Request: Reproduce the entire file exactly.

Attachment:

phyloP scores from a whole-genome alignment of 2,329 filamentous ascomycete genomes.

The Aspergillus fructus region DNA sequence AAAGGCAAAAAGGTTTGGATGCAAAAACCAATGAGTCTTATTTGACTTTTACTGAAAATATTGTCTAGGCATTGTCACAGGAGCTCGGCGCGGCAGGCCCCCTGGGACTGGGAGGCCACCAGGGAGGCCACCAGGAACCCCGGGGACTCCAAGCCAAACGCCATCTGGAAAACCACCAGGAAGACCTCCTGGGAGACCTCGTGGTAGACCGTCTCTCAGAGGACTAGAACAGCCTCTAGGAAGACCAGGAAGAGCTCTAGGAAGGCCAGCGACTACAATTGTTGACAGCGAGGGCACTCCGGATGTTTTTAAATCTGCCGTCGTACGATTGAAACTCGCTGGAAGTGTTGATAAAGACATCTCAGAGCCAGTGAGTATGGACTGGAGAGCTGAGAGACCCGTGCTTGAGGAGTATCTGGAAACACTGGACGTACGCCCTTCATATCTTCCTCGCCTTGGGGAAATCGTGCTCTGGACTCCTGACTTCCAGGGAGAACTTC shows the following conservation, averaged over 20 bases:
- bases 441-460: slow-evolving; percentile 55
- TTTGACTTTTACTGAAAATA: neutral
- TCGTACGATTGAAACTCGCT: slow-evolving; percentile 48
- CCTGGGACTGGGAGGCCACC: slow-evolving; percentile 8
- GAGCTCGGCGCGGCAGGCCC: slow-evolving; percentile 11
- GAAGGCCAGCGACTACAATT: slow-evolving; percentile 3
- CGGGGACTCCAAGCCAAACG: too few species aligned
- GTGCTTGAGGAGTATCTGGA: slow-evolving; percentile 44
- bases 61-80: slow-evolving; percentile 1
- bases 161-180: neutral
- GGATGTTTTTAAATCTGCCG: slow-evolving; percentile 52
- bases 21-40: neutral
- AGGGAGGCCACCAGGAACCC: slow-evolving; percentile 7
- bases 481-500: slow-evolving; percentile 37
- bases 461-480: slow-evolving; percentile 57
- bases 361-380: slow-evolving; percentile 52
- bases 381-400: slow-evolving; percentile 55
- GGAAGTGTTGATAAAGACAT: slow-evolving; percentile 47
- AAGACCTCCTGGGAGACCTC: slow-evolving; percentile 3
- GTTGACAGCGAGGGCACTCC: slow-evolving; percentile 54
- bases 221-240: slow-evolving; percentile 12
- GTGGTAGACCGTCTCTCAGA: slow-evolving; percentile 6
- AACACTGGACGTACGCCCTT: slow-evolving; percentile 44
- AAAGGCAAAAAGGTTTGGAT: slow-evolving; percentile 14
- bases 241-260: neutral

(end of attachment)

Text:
phyloP scores from a whole-genome alignment of 2,329 filamentous ascomycete genomes.

The Aspergillus fructus region DNA sequence AAAGGCAAAAAGGTTTGGATGCAAAAACCAATGAGTCTTATTTGACTTTTACTGAAAATATTGTCTAGGCATTGTCACAGGAGCTCGGCGCGGCAGGCCCCCTGGGACTGGGAGGCCACCAGGGAGGCCACCAGGAACCCCGGGGACTCCAAGCCAAACGCCATCTGGAAAACCACCAGGAAGACCTCCTGGGAGACCTCGTGGTAGACCGTCTCTCAGAGGACTAGAACAGCCTCTAGGAAGACCAGGAAGAGCTCTAGGAAGGCCAGCGACTACAATTGTTGACAGCGAGGGCACTCCGGATGTTTTTAAATCTGCCGTCGTACGATTGAAACTCGCTGGAAGTGTTGATAAAGACATCTCAGAGCCAGTGAGTATGGACTGGAGAGCTGAGAGACCCGTGCTTGAGGAGTATCTGGAAACACTGGACGTACGCCCTTCATATCTTCCTCGCCTTGGGGAAATCGTGCTCTGGACTCCTGACTTCCAGGGAGAACTTC shows the following conservation, averaged over 20 bases:
- bases 441-460: slow-evolving; percentile 55
- TTTGACTTTTACTGAAAATA: neutral
- TCGTACGATTGAAACTCGCT: slow-evolving; percentile 48
- CCTGGGACTGGGAGGCCACC: slow-evolving; percentile 8
- GAGCTCGGCGCGGCAGGCCC: slow-evolving; percentile 11
- GAAGGCCAGCGACTACAATT: slow-evolving; percentile 3
- CGGGGACTCCAAGCCAAACG: too few species aligned
- GTGCTTGAGGAGTATCTGGA: slow-evolving; percentile 44
- bases 61-80: slow-evolving; percentile 1
- bases 161-180: neutral
- GGATGTTTTTAAATCTGCCG: slow-evolving; percentile 52
- bases 21-40: neutral
- AGGGAGGCCACCAGGAACCC: slow-evolving; percentile 7
- bases 481-500: slow-evolving; percentile 37
- bases 461-480: slow-evolving; percentile 57
- bases 361-380: slow-evolving; percentile 52
- bases 381-400: slow-evolving; percentile 55
- GGAAGTGTTGATAAAGACAT: slow-evolving; percentile 47
- AAGACCTCCTGGGAGACCTC: slow-evolving; percentile 3
- GTTGACAGCGAGGGCACTCC: slow-evolving; percentile 54
- bases 221-240: slow-evolving; percentile 12
- GTGGTAGACCGTCTCTCAGA: slow-evolving; percentile 6
- AACACTGGACGTACGCCCTT: slow-evolving; percentile 44
- AAAGGCAAAAAGGTTTGGAT: slow-evolving; percentile 14
- bases 241-260: neutral